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My Boyfriend Is a Noisy Eater

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Q: I’ve been with my boyfriend for two years, and there’s one thing he does that bothers me: He makes a lot of noise when he eats. I’m talking a lot of noise: I can even hear him over the dishwasher. When we started dating, he was on his best behavior, but now it’s hard for me to sit in the same room with him when he’s eating. And it hasn’t exactly gone unnoticed by my friends, who make all kinds of embarrassing comments when he’s not around. I love him and want to marry him eventually, but how do I get him to keep it down?
—I DON’T WANT TO HEAR IT, QUEENS

A: First, a little perspective: He doesn’t cheat on you; he doesn’t belittle you in public. On the bad-things-that-men-do-and-women-endure meter, this barely nudges the needle. That said, you, a human being, deserve a mate who doesn’t grunt and slurp and gurgle like a beast. And the longer you suffer in silence, the more likely you’ll end up a bitter, high-strung 90-year-old who erupts in fury whenever her husband so much as reaches for a cracker. So as soon as possible, surreptitiously record his performance. Then the next time you two are alone at the dinner table, tell him his eating habits are intolerable and that even your friends have complained. He may be incredulous, at which point you should roll out your secret weapon, the recording. Assure him that you love him, but be brutally frank: He must learn manners or risk losing you. This should shock him into compliance. If not, write back for earplug recommendations.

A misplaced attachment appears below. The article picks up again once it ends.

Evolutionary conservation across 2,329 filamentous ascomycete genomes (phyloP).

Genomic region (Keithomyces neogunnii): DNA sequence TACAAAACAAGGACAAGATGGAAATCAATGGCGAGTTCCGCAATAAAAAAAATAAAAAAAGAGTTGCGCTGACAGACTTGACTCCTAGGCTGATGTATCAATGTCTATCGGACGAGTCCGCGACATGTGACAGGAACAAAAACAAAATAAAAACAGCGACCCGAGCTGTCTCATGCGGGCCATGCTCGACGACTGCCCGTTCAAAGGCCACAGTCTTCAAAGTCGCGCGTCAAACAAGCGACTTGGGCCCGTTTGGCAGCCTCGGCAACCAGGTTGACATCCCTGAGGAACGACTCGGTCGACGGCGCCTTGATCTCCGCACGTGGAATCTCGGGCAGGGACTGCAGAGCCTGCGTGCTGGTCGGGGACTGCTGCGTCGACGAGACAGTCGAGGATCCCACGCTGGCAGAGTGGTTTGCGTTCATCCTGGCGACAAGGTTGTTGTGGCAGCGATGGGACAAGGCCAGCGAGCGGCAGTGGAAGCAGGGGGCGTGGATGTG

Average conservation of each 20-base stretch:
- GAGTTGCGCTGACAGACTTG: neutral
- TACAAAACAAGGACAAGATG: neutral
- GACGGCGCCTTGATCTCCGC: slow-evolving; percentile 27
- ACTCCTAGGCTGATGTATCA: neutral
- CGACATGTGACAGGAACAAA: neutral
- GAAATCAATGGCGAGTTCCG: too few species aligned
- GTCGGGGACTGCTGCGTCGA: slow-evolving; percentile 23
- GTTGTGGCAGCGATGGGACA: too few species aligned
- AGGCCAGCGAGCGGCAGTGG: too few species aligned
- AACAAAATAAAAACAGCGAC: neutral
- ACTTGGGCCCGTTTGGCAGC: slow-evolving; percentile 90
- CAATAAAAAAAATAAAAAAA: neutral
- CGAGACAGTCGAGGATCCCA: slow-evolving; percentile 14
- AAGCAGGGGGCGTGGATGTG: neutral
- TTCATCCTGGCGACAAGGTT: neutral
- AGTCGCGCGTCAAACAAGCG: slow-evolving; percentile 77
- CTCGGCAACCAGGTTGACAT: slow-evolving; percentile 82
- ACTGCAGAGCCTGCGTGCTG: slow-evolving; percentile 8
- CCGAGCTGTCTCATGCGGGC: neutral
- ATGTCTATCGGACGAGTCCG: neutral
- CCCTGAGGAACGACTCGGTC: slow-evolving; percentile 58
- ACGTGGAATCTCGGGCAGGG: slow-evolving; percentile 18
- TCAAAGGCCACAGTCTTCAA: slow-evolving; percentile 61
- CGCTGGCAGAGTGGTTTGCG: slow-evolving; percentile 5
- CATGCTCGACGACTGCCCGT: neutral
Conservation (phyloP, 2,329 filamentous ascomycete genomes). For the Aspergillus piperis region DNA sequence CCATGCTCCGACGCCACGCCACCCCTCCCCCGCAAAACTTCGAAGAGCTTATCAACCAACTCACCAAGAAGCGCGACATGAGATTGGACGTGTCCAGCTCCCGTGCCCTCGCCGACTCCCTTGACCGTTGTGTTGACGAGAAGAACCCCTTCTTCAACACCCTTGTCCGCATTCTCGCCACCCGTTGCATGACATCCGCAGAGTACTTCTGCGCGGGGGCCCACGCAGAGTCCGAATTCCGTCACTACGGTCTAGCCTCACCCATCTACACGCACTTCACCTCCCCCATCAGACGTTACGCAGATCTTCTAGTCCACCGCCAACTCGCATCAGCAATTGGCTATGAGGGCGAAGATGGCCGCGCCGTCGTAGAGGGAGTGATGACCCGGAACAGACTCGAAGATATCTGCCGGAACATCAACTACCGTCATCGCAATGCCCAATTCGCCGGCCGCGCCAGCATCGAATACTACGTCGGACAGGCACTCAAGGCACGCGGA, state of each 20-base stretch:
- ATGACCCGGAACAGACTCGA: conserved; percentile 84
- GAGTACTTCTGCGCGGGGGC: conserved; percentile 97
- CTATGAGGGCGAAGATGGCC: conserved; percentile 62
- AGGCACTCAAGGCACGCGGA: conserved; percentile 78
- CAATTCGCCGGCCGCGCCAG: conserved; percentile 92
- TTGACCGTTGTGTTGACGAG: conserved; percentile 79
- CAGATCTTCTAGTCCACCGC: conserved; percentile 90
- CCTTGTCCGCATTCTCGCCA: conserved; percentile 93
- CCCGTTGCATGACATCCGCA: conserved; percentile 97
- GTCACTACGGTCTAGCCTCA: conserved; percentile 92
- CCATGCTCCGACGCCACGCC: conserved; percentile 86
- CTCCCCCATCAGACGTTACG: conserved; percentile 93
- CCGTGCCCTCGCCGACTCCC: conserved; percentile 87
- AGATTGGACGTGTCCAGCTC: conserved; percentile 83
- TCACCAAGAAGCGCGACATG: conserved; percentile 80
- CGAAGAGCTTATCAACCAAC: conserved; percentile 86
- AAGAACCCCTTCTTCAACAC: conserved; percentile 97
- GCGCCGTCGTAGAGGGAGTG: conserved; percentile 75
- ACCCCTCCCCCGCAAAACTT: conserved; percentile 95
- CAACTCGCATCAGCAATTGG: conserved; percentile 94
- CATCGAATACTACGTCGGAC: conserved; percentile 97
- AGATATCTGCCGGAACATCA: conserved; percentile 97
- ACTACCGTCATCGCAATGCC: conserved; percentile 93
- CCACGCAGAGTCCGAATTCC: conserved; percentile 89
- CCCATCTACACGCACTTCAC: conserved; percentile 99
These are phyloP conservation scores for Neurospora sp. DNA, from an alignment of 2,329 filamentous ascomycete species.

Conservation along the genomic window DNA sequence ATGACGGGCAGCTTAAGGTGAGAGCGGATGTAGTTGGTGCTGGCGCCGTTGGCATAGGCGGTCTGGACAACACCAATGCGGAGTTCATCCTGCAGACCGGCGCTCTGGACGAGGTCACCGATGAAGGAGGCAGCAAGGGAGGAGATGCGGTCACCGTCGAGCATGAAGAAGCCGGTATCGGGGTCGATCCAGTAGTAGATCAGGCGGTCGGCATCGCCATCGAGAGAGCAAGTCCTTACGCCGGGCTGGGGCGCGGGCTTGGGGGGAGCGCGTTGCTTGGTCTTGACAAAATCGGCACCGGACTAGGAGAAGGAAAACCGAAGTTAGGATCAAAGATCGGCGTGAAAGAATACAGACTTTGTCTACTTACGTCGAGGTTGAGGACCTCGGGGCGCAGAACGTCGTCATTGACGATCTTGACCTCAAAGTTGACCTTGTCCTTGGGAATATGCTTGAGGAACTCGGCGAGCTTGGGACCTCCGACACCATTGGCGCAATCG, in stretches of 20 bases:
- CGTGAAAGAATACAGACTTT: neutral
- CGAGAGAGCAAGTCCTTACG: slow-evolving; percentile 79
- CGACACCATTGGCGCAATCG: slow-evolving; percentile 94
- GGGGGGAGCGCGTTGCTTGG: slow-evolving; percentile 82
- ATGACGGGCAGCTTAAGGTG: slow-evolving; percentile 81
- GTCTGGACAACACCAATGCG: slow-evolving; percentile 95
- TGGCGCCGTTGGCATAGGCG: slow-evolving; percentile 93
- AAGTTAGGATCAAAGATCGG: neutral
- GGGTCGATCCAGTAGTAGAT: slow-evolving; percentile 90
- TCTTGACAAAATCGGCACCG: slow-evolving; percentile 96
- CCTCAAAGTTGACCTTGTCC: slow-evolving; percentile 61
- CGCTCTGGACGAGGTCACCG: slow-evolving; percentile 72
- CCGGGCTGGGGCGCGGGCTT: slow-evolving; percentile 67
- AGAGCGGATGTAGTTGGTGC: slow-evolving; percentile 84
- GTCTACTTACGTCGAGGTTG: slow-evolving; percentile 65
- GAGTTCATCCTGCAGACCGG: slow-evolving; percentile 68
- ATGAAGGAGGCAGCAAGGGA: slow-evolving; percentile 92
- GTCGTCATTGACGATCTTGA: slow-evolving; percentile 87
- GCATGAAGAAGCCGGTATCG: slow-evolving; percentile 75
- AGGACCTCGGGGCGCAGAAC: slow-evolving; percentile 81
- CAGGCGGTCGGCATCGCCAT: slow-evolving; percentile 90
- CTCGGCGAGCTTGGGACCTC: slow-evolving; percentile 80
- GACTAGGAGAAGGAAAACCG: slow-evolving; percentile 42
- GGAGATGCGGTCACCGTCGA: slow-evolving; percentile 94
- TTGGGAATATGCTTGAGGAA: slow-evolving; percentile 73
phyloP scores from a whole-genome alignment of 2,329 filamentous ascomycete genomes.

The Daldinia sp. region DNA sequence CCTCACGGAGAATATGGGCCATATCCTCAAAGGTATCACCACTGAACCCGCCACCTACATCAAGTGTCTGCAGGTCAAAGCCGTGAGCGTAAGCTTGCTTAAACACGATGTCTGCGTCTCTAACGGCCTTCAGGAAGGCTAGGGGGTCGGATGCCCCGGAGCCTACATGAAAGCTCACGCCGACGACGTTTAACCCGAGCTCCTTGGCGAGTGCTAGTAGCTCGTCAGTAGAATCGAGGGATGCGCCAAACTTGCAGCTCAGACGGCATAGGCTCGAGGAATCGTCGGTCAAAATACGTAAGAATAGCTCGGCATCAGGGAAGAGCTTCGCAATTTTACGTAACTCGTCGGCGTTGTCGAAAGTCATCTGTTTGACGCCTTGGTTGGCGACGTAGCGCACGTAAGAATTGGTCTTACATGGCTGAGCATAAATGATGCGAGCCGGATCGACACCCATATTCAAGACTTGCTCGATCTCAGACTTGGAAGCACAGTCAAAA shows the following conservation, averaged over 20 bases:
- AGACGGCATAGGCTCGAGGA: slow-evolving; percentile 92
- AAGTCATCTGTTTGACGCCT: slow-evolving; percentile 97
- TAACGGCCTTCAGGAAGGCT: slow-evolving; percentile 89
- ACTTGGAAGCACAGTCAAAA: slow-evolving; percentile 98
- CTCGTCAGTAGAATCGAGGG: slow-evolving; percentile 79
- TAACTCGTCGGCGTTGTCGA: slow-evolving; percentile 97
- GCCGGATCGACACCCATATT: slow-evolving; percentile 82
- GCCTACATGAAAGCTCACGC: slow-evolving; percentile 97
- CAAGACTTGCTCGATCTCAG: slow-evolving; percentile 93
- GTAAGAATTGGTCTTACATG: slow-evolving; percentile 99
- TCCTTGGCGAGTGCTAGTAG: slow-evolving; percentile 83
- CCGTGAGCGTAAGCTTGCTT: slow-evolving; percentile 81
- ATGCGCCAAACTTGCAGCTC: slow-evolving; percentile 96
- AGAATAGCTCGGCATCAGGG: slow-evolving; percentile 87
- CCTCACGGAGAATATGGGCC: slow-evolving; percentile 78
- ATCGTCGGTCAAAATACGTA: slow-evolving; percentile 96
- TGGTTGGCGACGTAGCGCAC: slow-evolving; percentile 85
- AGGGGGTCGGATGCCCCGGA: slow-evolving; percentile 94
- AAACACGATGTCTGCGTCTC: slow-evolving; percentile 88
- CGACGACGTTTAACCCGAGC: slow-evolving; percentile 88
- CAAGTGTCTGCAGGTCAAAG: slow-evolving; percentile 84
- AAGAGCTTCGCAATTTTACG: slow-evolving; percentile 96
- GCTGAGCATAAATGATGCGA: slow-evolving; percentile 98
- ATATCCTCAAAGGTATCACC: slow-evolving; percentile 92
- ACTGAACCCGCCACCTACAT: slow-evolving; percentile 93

Q: I’ve been laid up recently with a nonfatal but life-altering illness that leaves me tired and cranky and at times needy—of both cheering-up and physical assistance. People have come out of the woodwork to help—which has its drawbacks. One woman, a friendly professional acquaintance, now calls me nearly daily to “check in” and has even shown up in my lobby with a box of rugalach. Frankly, she’s wearing—not to mention weirding—me out. But how do I say no to such kindness when not even all of my real friends are coming through?
—SICK AND TIRED, SOHO

A: You’ve heard of ambulance chasers? Well, not all of them have law degrees. There’s a certain breed of friend you may not hear from when all is well—but sniffle once, and she shows up, rugalach in hand, to make herself utterly indispensable. That’s because her so-called kindness isn’t about you; it’s about her need to feel needed. You’re being finagled into more or less taking care of her now, and there’s one way out: Graciously ask her not to drop by unannounced, and screen your calls so that she can never drop by announced, either. Tell her you’ll let her know if you need anything. And while you’re at it, pray (though of course you wouldn’t wish anyone any harm) that someone else she knows gets sick pronto.

Q: I just met a woman, and we hit it off immediately. But she made it clear that she’s seeing two other men. When we’re together, nothing else seems to matter. I know I will soon become highly uncomfortable with her dating other men, so when do I say “Choose”?
—THREE’S A CROWD, NEW CANAAN, CONN.

A: This is a test. by mentioning your rivals, that is, she’s testing you. Here’s how you pass: Resist every urge to ask about these other guys, and carry on as if you alone were courting her. Let this be your mantra: What do I care about them? I’m the man. The law of the jungle applies here, and the cowardly lion doesn’t get any. If you’re convinced she’s really for you, tell her that seeing you means seeing only you—or else you’re gone. Strongly imply that the latter would be an undesirable outcome for her. There’s a fine line between sexy self-assurance and revolting cockiness, though, so watch your step.

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